In a personal essay, getting the tone right is a challenge. Often first drafts are stiff and stuffy, where the writer seems to be wearing someone else's clothes and looks uncomfortable, maybe even a little fraudulent. I ask my students to write their first drafts in the form of an email to me. Tell me a story, I say. This exercise can help shake off some of the writerly pretentions they find appealing and that make me, as a reader, want to retch. Instead, they tend to write in ways that are more honest and more direct.
One of the best pieces of advice about writing an essay Ive ever heard is from Montana writer William Kittredge. He says: "Tell a story. Have some thoughts." That's what an essay is narrative and reflection, layered like lasagna or tiramisu.
Tell me a story. That part is usually easy. Then we have to figure out what the story is about. I ask questions. It will be clear to the writer why what she included was important. It may not, however, be clear to the reader. Connections and implications need stitching, and sometimes unstitching.
A FEW SIMPLE WAYS WRITING CAN GO WRONG
Starting with a Quote
Beginning writers want to reach out and grab the reader by the throat. This can be, for the reader, kind of unpleasant. Beginning writers do it because they don't trust the reader to be interested, and they don't trust their own skills to bring her in. So they resort to tricks. But starting with a disembodied line of dialogue without context is usually confusing, disorienting, and just plain annoying. Its a gimmick, and it looks like a gimmick.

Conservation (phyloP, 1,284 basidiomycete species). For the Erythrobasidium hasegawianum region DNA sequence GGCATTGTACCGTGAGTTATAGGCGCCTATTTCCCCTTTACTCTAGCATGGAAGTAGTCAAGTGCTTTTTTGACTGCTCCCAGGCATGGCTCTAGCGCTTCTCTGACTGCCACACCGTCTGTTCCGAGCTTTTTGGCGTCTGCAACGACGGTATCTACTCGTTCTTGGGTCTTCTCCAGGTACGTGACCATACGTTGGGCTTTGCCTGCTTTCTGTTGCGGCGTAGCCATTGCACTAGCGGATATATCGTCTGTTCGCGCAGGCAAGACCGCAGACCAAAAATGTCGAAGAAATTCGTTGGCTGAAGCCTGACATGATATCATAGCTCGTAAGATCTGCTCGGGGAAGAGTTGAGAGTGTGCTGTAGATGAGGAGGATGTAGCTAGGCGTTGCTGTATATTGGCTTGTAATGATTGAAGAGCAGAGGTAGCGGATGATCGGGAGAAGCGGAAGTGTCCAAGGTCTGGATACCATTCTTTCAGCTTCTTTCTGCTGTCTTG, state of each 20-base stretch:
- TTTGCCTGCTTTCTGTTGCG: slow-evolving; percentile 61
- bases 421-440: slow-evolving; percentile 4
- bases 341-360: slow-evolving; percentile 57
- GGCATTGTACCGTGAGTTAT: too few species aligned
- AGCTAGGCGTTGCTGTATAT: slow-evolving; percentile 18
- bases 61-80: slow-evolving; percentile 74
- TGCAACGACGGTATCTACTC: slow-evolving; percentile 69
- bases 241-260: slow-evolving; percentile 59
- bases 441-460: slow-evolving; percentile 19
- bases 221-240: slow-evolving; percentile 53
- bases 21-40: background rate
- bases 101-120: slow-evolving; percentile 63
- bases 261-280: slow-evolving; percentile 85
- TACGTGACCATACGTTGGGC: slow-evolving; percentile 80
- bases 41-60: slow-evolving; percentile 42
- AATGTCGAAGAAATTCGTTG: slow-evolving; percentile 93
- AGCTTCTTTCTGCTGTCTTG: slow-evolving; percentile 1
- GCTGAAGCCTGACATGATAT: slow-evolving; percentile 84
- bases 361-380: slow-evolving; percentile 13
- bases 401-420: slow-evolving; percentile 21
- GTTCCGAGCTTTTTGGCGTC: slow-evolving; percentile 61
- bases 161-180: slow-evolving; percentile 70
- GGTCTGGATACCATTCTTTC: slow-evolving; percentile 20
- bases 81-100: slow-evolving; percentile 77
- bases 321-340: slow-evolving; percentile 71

Find ways to bring the reader in by being honest and reflective and self-critical. Work hard to come up with a good first line, but don't make it scream.
Using the Present Tense
I know graduate professors of creative writing who will reject any applicant who sends in an essay written in the present tense. Beginning writers believe that the present tense can bring a sense of immediacy. It can, in fact, create a hyperventilating sense of YOU ARE THERE, but that's not what your goal should be.